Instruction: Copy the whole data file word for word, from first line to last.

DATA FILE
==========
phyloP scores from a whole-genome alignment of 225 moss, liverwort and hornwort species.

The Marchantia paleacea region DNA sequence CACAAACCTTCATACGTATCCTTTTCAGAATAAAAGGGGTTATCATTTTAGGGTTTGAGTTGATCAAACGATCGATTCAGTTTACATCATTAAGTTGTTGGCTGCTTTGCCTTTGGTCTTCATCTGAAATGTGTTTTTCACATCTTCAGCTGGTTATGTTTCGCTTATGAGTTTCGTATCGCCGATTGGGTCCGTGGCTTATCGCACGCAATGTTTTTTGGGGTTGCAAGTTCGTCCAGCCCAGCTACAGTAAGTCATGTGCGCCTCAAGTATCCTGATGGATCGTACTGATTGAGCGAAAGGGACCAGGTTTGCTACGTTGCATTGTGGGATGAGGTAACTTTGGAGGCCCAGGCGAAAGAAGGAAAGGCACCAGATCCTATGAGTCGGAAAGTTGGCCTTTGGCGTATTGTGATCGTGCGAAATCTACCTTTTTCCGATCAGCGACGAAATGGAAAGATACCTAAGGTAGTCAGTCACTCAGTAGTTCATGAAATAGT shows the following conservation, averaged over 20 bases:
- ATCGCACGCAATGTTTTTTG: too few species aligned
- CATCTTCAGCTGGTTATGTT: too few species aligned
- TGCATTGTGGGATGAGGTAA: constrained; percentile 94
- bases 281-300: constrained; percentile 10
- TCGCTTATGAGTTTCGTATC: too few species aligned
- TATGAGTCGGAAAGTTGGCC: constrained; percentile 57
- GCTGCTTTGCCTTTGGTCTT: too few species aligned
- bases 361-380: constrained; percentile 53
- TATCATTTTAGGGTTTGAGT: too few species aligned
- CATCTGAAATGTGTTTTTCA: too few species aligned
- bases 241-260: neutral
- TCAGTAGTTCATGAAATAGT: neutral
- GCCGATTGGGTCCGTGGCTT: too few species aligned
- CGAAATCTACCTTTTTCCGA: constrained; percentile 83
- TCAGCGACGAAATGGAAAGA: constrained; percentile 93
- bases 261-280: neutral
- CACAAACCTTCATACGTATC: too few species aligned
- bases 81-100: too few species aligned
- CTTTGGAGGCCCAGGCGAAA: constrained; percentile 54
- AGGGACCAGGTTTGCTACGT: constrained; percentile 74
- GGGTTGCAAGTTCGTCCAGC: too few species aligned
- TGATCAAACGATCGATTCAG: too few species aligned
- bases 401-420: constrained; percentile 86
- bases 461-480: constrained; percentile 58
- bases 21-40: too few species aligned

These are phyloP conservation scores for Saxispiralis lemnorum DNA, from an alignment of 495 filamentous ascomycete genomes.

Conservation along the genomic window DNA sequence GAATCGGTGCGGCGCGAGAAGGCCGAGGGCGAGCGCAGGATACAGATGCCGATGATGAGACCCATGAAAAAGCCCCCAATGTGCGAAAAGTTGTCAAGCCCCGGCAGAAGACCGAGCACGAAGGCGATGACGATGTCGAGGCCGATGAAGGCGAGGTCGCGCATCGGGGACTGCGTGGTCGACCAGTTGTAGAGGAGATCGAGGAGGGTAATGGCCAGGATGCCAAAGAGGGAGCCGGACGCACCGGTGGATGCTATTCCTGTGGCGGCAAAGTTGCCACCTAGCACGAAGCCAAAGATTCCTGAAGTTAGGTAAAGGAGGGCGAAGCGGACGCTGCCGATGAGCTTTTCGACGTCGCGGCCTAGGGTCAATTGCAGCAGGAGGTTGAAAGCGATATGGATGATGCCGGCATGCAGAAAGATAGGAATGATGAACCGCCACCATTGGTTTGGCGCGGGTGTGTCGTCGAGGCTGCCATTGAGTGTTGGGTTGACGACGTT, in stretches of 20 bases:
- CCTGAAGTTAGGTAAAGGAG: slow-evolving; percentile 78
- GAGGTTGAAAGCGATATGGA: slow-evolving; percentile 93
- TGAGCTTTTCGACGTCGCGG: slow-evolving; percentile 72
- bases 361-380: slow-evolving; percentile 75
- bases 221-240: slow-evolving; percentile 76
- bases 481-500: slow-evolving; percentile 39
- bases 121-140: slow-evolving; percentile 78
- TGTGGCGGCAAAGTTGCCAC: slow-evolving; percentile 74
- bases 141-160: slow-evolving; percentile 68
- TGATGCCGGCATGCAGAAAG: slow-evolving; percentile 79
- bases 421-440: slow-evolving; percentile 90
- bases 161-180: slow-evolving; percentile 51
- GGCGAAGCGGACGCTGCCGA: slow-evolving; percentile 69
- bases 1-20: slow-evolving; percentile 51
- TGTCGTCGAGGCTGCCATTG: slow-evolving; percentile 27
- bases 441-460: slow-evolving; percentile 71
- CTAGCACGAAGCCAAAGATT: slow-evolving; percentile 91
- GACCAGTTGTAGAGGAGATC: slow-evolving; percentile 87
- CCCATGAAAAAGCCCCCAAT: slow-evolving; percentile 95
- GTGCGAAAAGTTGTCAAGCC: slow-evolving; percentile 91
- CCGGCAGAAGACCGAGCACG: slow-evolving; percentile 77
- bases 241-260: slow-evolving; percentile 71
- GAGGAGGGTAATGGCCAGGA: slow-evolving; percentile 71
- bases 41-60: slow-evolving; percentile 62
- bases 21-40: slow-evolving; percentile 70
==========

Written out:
phyloP scores from a whole-genome alignment of 225 moss, liverwort and hornwort species.

The Marchantia paleacea region DNA sequence CACAAACCTTCATACGTATCCTTTTCAGAATAAAAGGGGTTATCATTTTAGGGTTTGAGTTGATCAAACGATCGATTCAGTTTACATCATTAAGTTGTTGGCTGCTTTGCCTTTGGTCTTCATCTGAAATGTGTTTTTCACATCTTCAGCTGGTTATGTTTCGCTTATGAGTTTCGTATCGCCGATTGGGTCCGTGGCTTATCGCACGCAATGTTTTTTGGGGTTGCAAGTTCGTCCAGCCCAGCTACAGTAAGTCATGTGCGCCTCAAGTATCCTGATGGATCGTACTGATTGAGCGAAAGGGACCAGGTTTGCTACGTTGCATTGTGGGATGAGGTAACTTTGGAGGCCCAGGCGAAAGAAGGAAAGGCACCAGATCCTATGAGTCGGAAAGTTGGCCTTTGGCGTATTGTGATCGTGCGAAATCTACCTTTTTCCGATCAGCGACGAAATGGAAAGATACCTAAGGTAGTCAGTCACTCAGTAGTTCATGAAATAGT shows the following conservation, averaged over 20 bases:
- ATCGCACGCAATGTTTTTTG: too few species aligned
- CATCTTCAGCTGGTTATGTT: too few species aligned
- TGCATTGTGGGATGAGGTAA: constrained; percentile 94
- bases 281-300: constrained; percentile 10
- TCGCTTATGAGTTTCGTATC: too few species aligned
- TATGAGTCGGAAAGTTGGCC: constrained; percentile 57
- GCTGCTTTGCCTTTGGTCTT: too few species aligned
- bases 361-380: constrained; percentile 53
- TATCATTTTAGGGTTTGAGT: too few species aligned
- CATCTGAAATGTGTTTTTCA: too few species aligned
- bases 241-260: neutral
- TCAGTAGTTCATGAAATAGT: neutral
- GCCGATTGGGTCCGTGGCTT: too few species aligned
- CGAAATCTACCTTTTTCCGA: constrained; percentile 83
- TCAGCGACGAAATGGAAAGA: constrained; percentile 93
- bases 261-280: neutral
- CACAAACCTTCATACGTATC: too few species aligned
- bases 81-100: too few species aligned
- CTTTGGAGGCCCAGGCGAAA: constrained; percentile 54
- AGGGACCAGGTTTGCTACGT: constrained; percentile 74
- GGGTTGCAAGTTCGTCCAGC: too few species aligned
- TGATCAAACGATCGATTCAG: too few species aligned
- bases 401-420: constrained; percentile 86
- bases 461-480: constrained; percentile 58
- bases 21-40: too few species aligned

These are phyloP conservation scores for Saxispiralis lemnorum DNA, from an alignment of 495 filamentous ascomycete genomes.

Conservation along the genomic window DNA sequence GAATCGGTGCGGCGCGAGAAGGCCGAGGGCGAGCGCAGGATACAGATGCCGATGATGAGACCCATGAAAAAGCCCCCAATGTGCGAAAAGTTGTCAAGCCCCGGCAGAAGACCGAGCACGAAGGCGATGACGATGTCGAGGCCGATGAAGGCGAGGTCGCGCATCGGGGACTGCGTGGTCGACCAGTTGTAGAGGAGATCGAGGAGGGTAATGGCCAGGATGCCAAAGAGGGAGCCGGACGCACCGGTGGATGCTATTCCTGTGGCGGCAAAGTTGCCACCTAGCACGAAGCCAAAGATTCCTGAAGTTAGGTAAAGGAGGGCGAAGCGGACGCTGCCGATGAGCTTTTCGACGTCGCGGCCTAGGGTCAATTGCAGCAGGAGGTTGAAAGCGATATGGATGATGCCGGCATGCAGAAAGATAGGAATGATGAACCGCCACCATTGGTTTGGCGCGGGTGTGTCGTCGAGGCTGCCATTGAGTGTTGGGTTGACGACGTT, in stretches of 20 bases:
- CCTGAAGTTAGGTAAAGGAG: slow-evolving; percentile 78
- GAGGTTGAAAGCGATATGGA: slow-evolving; percentile 93
- TGAGCTTTTCGACGTCGCGG: slow-evolving; percentile 72
- bases 361-380: slow-evolving; percentile 75
- bases 221-240: slow-evolving; percentile 76
- bases 481-500: slow-evolving; percentile 39
- bases 121-140: slow-evolving; percentile 78
- TGTGGCGGCAAAGTTGCCAC: slow-evolving; percentile 74
- bases 141-160: slow-evolving; percentile 68
- TGATGCCGGCATGCAGAAAG: slow-evolving; percentile 79
- bases 421-440: slow-evolving; percentile 90
- bases 161-180: slow-evolving; percentile 51
- GGCGAAGCGGACGCTGCCGA: slow-evolving; percentile 69
- bases 1-20: slow-evolving; percentile 51
- TGTCGTCGAGGCTGCCATTG: slow-evolving; percentile 27
- bases 441-460: slow-evolving; percentile 71
- CTAGCACGAAGCCAAAGATT: slow-evolving; percentile 91
- GACCAGTTGTAGAGGAGATC: slow-evolving; percentile 87
- CCCATGAAAAAGCCCCCAAT: slow-evolving; percentile 95
- GTGCGAAAAGTTGTCAAGCC: slow-evolving; percentile 91
- CCGGCAGAAGACCGAGCACG: slow-evolving; percentile 77
- bases 241-260: slow-evolving; percentile 71
- GAGGAGGGTAATGGCCAGGA: slow-evolving; percentile 71
- bases 41-60: slow-evolving; percentile 62
- bases 21-40: slow-evolving; percentile 70